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Morogo, a type of leafy Amaranth, is one of the world’s oldest food crops. Commonly considered a weed, it has been planted and grown by low-income groups in South America, Asia and Africa for centuries, and is now regarded as a superfood.

Morogo, a traditional African food plant of the Amaranth family, is a spinach-type leafy plant that is packed with nutrients. Also known as pigweed (and sometimes spelled Marogo), it is rich in protein and contains minerals (including iron and calcium), vitamins A and C, and trace elements. 

While not a common vegetable on supermarkets shelves, according to Phakamani Xaba from Kirstenbosch National Botanical Garden’s South African National Biodiversity Institute (SANBI), there is some large-scale commercial cultivation of several types of Amaranth which is mostly exported to first world countries as “a high-demand health food.”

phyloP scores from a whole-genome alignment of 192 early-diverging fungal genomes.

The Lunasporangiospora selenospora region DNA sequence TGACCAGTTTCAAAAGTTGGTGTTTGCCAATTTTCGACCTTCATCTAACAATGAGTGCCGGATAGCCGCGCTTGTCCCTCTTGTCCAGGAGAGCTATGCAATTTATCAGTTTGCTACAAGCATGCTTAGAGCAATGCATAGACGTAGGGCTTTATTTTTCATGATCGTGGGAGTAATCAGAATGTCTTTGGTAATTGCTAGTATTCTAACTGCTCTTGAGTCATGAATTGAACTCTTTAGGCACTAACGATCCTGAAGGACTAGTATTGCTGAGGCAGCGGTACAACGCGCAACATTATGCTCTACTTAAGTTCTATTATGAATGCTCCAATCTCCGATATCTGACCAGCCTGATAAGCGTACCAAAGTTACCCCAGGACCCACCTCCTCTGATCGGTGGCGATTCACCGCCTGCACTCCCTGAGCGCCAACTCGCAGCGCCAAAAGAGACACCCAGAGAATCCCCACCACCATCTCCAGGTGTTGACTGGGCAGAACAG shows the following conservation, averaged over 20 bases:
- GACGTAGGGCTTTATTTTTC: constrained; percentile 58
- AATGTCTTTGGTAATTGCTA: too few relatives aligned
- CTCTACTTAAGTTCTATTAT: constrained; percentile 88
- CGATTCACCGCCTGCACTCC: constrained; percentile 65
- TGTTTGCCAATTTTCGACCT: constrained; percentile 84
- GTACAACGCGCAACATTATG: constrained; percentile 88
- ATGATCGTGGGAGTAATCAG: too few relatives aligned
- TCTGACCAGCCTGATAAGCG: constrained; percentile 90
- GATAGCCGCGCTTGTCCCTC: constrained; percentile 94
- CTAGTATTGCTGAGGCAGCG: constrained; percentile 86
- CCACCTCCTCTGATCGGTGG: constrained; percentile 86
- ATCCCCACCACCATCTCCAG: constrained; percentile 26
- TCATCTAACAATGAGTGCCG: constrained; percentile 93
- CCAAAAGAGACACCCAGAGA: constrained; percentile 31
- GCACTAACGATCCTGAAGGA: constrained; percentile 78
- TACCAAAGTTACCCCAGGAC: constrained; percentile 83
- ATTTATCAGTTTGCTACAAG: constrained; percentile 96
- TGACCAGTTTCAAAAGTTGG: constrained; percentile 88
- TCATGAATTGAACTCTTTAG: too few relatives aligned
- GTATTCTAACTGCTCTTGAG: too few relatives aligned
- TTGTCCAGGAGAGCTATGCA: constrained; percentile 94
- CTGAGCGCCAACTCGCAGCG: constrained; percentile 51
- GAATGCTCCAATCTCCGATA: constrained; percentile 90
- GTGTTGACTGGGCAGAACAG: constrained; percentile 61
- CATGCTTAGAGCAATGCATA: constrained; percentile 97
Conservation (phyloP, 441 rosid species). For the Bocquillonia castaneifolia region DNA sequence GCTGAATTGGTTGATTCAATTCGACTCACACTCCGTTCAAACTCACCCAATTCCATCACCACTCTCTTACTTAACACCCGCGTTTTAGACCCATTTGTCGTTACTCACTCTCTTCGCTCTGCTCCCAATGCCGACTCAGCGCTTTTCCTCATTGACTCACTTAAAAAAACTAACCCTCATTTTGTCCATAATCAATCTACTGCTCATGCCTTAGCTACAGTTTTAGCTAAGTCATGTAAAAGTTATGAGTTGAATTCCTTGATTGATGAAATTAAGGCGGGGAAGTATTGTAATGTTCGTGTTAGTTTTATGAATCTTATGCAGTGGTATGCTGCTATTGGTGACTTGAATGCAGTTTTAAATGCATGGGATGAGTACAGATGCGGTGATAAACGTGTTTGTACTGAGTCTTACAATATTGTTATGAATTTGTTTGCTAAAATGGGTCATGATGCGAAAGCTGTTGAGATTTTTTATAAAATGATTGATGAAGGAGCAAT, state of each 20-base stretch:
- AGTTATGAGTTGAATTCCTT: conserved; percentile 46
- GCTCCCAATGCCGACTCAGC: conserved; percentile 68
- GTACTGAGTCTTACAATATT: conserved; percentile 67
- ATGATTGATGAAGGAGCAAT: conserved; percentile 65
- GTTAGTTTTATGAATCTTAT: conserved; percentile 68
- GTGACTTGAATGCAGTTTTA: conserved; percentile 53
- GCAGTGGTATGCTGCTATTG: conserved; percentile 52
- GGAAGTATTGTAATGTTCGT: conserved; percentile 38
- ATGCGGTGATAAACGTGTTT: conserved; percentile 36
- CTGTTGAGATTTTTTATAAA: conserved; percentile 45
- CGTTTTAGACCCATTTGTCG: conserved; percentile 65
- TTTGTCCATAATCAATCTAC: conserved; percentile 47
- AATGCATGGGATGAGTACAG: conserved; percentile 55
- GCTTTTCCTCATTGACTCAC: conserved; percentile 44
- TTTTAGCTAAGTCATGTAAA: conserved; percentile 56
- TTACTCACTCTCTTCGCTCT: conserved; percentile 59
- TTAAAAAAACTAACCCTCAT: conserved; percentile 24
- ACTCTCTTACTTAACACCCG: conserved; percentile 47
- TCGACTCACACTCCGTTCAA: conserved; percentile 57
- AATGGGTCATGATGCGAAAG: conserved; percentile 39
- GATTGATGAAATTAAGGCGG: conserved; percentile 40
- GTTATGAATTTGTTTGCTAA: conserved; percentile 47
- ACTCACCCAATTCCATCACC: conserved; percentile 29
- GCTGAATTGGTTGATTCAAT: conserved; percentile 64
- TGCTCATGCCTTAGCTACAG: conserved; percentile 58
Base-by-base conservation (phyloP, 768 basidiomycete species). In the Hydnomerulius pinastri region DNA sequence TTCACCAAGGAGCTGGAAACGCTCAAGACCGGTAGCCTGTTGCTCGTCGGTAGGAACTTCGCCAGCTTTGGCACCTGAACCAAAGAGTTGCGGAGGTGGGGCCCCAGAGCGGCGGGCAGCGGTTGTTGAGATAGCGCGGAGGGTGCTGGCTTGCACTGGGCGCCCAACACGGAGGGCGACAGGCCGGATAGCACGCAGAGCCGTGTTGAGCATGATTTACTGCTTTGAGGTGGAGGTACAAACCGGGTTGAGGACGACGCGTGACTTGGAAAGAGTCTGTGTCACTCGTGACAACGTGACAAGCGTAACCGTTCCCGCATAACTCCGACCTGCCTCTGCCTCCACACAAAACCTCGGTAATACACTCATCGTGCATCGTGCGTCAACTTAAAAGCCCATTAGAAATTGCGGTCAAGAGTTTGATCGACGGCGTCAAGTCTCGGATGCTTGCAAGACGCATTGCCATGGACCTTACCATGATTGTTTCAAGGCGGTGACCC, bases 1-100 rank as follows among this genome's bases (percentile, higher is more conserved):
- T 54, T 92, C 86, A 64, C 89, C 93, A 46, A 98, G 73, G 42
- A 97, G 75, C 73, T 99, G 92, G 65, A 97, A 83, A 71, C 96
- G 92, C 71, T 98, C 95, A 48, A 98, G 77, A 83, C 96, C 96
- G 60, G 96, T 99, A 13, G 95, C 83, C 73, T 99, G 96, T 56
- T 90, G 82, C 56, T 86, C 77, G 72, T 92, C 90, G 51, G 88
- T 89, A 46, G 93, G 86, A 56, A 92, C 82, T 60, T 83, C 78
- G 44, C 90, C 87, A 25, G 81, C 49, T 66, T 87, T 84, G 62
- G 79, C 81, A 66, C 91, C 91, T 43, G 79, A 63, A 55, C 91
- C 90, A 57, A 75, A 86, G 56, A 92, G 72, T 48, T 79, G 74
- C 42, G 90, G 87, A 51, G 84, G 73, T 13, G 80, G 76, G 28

Seeds are available from Kirstenbosch and various seed producers, and it is very easy to grow. 

The Amaranthus Family

Described as long ago as 1753 by Swedish botanist, Carl Linnaeus (considered the father of modern taxonomy) in the second volume of his groundbreaking work, Species PlantarumAmaranthus hybridus is said to mean never-fading (in terms of the flower) mongrel, from the Greek word amarantos and Latin hybrid. But today there are around 70 different Amaranthus species that contain 160 different genera, and as many as 2,400 species, most of which are herbs and shrubs.

Xaba talks generally about Amaranths, and lists the plant’s common names according to different southern African languages:

  • Common pigweed (English)
  • Misbredie (Afrikaans)
  • Maroga and tepe (Sotho)
  • Thepe (Tswana)
  • Serepelele and theepe (Pedi)
  • Umfino, mbuya and utyutu (Xhosa and Zulu)

He also mentions several species including the nematode-resistant A. cruentus, grown for its nutritious leaves, and two ornamental species, A. hypochondriacus and A. caudatus, both of which are featured photographically in The Royal Horticulutral Society Gardeners’ Encyclopedia of Plants and Flowers. A. caudatus is particularly attractive, with its pendulous panicles of long, deep wine-red tassel-type flowers reaching to the ground.